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bob.phillips

maundy 3d vs silver 3d issued for circulation

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Can anyone let me know how to tell the difference between a maundy 3d and a silver 3d issued for normal circulation??

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Coins 728x90

Can anyone let me know how to tell the difference between a maundy 3d and a silver 3d issued for normal circulation??

According to ESC in the note at the bottom of page 184 the ordinary 3d's have a duller surface than the maundy money which is more prooflike with highly polished fields. The latter tone more easily and are often bluish or quite dark. Davies says the same thing.

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It can be quite difficult to tell with coins that have a little wear. Usually Maundy coins are kept pretty nice, so if you have an UNC YH threepence it's probably a maundy.

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Yes, ESC is not quite correct, or at least the perspective is off. Maundy 3d's can vary quite a bit, especially Vickys of the 1840's - 50's and the Edward VII. Both may be either proof-like or satin finish and this with no established reason.

Generally, it is the quality of the strike (especially hair detail about the ear on Vicky or the beard & mustache on Edward VII) and some cases/specimens are clearly Maundy and others are borderline. A good demonstration is to look at the Maundy 4d pieces and to check out how they vary in appearance and strike.

I may be able to answer specific questions as they may come up.

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PS: It is interesting to note the recent increase of 3d's being offered that are rarities in currency, but that are in fact Maundy coins that have been "circulated" or abraded on the surface. Please note that even some Maundy bits have incomplete striking in the hair details...

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Thanks for your inputs. I was rather hoping for a simple answer, but clearly one has to be something of an expert to tell the difference.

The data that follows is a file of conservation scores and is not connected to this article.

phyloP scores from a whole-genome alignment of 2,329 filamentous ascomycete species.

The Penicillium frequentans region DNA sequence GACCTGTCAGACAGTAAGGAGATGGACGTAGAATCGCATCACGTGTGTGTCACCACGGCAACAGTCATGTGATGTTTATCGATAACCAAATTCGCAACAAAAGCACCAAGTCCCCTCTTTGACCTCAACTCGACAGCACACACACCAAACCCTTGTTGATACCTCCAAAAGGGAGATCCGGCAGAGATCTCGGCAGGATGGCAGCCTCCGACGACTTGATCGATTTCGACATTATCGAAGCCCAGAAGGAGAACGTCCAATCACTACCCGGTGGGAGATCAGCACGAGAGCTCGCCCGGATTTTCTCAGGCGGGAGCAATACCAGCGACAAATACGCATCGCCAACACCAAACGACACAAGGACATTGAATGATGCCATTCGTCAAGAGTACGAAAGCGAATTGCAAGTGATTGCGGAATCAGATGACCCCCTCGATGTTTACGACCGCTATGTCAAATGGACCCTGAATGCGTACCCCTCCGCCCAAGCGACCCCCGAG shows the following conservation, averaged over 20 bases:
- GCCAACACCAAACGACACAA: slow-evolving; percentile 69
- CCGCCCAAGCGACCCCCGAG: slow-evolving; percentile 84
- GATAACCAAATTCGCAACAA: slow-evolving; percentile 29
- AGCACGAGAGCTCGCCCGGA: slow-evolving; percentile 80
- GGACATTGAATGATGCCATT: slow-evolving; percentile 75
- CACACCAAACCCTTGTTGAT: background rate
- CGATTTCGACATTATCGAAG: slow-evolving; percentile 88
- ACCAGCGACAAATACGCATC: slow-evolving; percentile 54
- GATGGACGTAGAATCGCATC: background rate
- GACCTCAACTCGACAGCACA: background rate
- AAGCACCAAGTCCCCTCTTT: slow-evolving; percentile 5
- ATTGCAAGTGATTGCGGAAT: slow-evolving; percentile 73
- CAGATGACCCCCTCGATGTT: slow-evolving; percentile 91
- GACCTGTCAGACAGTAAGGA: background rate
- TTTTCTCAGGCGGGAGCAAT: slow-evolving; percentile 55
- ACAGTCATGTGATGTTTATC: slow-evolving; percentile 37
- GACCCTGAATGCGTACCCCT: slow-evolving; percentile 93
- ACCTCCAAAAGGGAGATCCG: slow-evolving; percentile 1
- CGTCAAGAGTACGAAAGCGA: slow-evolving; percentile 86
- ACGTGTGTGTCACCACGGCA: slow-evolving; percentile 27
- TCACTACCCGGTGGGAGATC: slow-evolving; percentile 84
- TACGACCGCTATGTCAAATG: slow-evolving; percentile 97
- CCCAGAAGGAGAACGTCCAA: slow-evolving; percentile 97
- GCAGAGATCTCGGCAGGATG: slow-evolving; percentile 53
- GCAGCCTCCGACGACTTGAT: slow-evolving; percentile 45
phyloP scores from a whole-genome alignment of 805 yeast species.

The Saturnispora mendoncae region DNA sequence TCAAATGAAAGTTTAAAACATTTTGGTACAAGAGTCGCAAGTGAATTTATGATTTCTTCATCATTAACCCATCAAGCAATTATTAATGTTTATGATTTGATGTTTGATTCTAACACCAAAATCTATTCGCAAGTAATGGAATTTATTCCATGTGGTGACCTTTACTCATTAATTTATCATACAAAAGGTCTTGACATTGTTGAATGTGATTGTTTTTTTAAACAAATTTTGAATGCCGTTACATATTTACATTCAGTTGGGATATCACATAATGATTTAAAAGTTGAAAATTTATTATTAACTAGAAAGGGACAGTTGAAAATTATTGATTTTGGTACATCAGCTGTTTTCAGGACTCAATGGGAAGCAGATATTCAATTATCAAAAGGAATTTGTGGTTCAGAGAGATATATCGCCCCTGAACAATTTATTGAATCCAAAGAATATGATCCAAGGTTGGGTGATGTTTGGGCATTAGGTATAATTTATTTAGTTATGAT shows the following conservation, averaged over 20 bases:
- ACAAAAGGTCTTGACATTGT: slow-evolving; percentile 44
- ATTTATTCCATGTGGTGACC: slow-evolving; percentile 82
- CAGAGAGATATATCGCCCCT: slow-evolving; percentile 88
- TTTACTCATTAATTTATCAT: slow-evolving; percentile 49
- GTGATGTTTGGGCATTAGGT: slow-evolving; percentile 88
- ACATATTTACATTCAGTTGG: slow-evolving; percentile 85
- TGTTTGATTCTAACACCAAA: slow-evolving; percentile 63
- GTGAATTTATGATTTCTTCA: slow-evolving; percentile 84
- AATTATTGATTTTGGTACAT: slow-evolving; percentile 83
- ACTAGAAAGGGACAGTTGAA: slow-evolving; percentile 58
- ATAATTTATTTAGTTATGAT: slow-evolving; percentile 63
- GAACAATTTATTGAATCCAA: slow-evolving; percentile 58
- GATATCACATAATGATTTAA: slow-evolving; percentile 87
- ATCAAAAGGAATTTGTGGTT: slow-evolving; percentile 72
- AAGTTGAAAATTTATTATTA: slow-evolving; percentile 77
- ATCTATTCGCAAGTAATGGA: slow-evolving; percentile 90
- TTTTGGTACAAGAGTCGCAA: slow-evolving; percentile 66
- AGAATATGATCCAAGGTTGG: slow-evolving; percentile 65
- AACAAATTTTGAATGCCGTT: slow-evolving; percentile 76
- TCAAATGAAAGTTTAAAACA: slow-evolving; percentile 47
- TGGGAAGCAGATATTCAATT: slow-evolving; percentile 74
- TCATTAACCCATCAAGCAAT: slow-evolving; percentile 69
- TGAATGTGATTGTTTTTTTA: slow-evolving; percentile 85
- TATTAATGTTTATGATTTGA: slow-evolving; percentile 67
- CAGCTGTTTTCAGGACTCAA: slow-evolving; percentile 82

It's my first 'question' on the site so far, but as I'm still somewhat of a beginner, I'm sure there will be more. It's a great forum

Thanks again for your inputs.

Bob Phillips

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It is interesting to note the recent increase of 3d's being offered that are rarities in currency, but that are in fact Maundy coins that have been "circulated" or abraded on the surface. Please note that even some Maundy bits have incomplete striking in the hair details...

Yes, there is a lot of that going on, even being sold by coin "experts" claiming that pieces are currency strikes. I recently received such a coin, which was a "rare" currency portrait variety. It was cleaned to look like a currency piece (hairlines were present), but it had the signature prooflike mirror finish still intact. It turns out that the maundy issue of that year used the same portrait, according to Davies. :angry:

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We have possibly belabored the point, but a recent auction by an esteemed US firm offered an encapsulated 1848 3d as currency MS65 and sold as such (for somewhere near to 750 USD) even though it clearly was a Maundy specimen. I would be very suspicious of any well struck 3d pieces in better states of preservation, and especially those of the years 1840 through 1870 as being Maundy.

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I'll confess that i couldn't tell the different between a UNC Circ. and a Maundy.

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